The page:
Prewar Drop-Top: 1930 Chrysler Imperial

1930-chrysler-imperial

Reflecting on the past can often be the best way to learn about what the future could hold, which is something we have been thinking a lot about with the New Year approaching quickly and the economy in its current state. When we came across this 1930 Chrysler Imperial Convertible on eBay, which has been hidden away for the past 30 years, it got us think about the Depression era and the great cars that came out of those difficult times. Even though times are tough, we can all still appreciate and enjoy great automobiles, even if we can’t afford them.

1930-chrysler-imperial-interior

The interior of this convertible is mostly original, but the seat covers were replaced at some point in time. While this interior isn’t as luxurious as some of its competitors, it’s still an attractive and comfortable design. This car is surprisingly original, with its original 110 hp engine, chrome work, and Locke coachwork body. The fact it has survived so well can likely be attributed to the fact that its time in storage was under the care of the Harrah’s Collection.

1930-chrysler-imperial-rumble-seat

For those who wanted the drop-top, but wanted to be able to seat more than two, it could be had with a rumble seat in the back. While this ones rumble seat is deteriorated, the original leather is still present and could be useful in finding the correct style leather for the front seats. Unlike many of the competitors that came with rumble seats, this one had a side door for easy access to the rear seat.

harry-anderson-painting-of-1930-imperial

With the recent increase in popularity of Barn Finds at events such as the Concours d’Elegance, this Imperial would do well on the 18th hole of Pebble Beach. Add in its history and the possibility of being the car in this 1960’s painting done by Harry Anderson for his series Great Moments in Early American Motoring, it could be a show stopper. It will be difficult to prove that this car was the subject of this painting, but given that the covers on the side-mount wheel wasn’t a factory option and was added a later date and the fact that only 142 were made, there is a good chance it is.

1930-chrysler-imperial-rear-corner

This rare Chrysler will make for an amazing project, but it isn’t going to be for the faint of heart. Given how few of these were built, parts can be extremely difficult to come by and are typically very expensive. We would focus on getting it running and driving and leave it otherwise as is, but since we can’t afford it we will just enjoy it from a distance. What do you think should happen with this rare convertible? Should it be fully restored or kept as original as possible?

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Comments

  1. scot c

    ~ the Harry Anderson series, Great Moments in Early American Motoring is something all old car fans would appreciate and should take the time see.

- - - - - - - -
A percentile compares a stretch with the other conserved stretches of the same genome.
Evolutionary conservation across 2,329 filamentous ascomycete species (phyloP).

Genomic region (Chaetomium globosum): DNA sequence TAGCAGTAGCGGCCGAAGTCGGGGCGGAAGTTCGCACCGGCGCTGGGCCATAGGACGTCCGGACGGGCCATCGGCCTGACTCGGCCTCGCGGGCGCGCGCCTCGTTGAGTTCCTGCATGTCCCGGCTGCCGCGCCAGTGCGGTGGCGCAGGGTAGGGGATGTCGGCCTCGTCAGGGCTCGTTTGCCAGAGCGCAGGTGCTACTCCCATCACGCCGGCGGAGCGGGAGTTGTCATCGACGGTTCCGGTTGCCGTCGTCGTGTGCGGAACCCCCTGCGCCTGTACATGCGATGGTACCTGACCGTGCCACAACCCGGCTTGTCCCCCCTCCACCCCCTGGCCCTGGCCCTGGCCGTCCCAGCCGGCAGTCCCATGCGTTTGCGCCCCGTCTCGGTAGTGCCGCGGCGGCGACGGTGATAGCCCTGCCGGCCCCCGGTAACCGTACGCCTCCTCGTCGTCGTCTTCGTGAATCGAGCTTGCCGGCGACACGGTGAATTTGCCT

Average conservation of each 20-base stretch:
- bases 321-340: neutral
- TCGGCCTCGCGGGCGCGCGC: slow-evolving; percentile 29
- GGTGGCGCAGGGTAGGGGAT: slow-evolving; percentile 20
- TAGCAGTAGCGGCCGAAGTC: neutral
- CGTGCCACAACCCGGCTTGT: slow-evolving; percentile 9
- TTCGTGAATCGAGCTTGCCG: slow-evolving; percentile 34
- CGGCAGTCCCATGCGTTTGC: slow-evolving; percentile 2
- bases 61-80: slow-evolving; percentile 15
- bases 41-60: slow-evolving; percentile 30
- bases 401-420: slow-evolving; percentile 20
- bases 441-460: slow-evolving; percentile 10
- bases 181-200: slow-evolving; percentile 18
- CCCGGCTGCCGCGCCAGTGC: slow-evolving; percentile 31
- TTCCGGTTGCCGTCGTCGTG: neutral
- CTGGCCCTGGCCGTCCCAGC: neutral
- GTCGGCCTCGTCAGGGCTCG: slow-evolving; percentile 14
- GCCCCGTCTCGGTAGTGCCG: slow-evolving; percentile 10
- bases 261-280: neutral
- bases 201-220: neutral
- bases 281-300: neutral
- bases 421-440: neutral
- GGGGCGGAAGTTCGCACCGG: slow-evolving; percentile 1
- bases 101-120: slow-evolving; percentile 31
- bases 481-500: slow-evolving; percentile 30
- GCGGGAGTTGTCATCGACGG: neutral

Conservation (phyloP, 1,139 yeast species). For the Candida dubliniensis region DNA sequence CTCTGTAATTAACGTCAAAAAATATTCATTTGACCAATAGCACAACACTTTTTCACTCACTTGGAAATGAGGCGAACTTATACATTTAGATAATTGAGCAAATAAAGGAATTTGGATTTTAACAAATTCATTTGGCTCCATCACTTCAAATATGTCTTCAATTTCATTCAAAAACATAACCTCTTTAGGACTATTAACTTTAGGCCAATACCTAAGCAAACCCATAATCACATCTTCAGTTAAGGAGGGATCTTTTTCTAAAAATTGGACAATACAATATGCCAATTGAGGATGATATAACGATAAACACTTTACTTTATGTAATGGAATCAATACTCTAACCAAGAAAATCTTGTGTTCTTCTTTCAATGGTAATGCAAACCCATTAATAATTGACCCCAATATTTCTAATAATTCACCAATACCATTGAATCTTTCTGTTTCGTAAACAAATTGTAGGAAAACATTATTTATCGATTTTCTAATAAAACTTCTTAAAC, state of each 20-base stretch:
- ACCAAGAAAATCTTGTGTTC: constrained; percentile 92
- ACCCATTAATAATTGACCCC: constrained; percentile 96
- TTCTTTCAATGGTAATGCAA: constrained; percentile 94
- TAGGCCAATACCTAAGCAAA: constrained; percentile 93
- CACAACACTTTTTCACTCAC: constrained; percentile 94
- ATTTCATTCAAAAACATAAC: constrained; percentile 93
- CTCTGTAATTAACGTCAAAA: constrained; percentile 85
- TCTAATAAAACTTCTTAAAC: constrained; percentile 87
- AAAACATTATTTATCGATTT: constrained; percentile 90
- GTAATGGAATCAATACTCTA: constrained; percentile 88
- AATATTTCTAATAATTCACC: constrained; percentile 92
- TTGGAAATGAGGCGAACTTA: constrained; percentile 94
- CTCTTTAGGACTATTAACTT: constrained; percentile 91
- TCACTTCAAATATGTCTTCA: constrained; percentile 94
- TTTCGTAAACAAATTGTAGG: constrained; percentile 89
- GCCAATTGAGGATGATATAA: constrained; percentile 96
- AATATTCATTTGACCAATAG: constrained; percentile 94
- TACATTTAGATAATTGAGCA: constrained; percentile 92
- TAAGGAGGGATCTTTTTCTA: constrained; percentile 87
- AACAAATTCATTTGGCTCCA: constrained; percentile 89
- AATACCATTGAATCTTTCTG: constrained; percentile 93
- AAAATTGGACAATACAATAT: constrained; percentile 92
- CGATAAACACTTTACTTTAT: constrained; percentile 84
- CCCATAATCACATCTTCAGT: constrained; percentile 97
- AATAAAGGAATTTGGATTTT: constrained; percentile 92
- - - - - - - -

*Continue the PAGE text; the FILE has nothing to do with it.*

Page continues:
2. Rancho Bella

    I can only imagine what this car must have looked like when new…………
    Oh’……..I am smitten………….

  3. geomechs geomechs Member

    You never know what you’ve really got until you get it thoroughly cleaned up and then start evaluating what’s there. At a glance it looks like it’s got some rust popping through the RH door. It might only be surface rust or just dirty but it looks ominously like some moisture got trapped between the wood frame and the skin.

    I took a restoration course at the Reynolds Museum in Wetaskawin, AB and they were showing us a 1918 Winton (recently completed and can be seen on You Tube). They thought an extensive cosmetic clean-up would be in order but it ended up being body-off, new wood, some new sheet metal; even the water jacket cover plates were rusted through. It’s a good thing they didn’t try to start it as the oil pump had grenaded some time in the past. I’m sure the resto took 10 years but that’s often what happens when you get something that initially appears cherry.

  4. erikj

    pro street the car bbc with a big ass supercharger–tubs go all out and spend big dollars!!!

    JUST KIDDING im in a mood today. If that where mine i would clean and inspect and repair as needed,but try to keep it as orignal as possible. I love seeing cars like these, not restored but kept as is and drive it. Cool car

  5. FRED

    MY KINDA CAR.I WOULD JUST DO A SUPER DUPER DETAIL JOB, FIX WHAT NEEDS TO BE FIXED AND DRIVE THE HELL OUT OF IT.NICE FIND GOOD LUCK WITH IT…

  6. Ralph M Bohm

    I wonder if they would take payments.

  7. balin

    nothing money cant cure

  8. Barn Finds

    Sold at $35,050.

  9. Rene

    Keep it as original as possible

  10. Larry Member

    Here is an update on the 1930 Chrysler Imperial Dual Sidemount/ Rumble Seat Convertible Coupe that Barn Finds featured on December 27, 2012. I am the one that purchased this car off of Ebay. I had the car delivered to me here in Quincy, IL. After I inspected it when it arrived, I thought about keeping it as original as possible, but due to some very minor surface rust and interior detoration, I decided to restore the car. The body is super straight. The car is now partially restored and was painted in the original color. The engine and trans has been rebuilt, but has not been installed as yet. All the chrome has been re-plated but has not been installed on the car as yet. Tomorrow I will take some photos of the car to let you all see what progress has been made so far.

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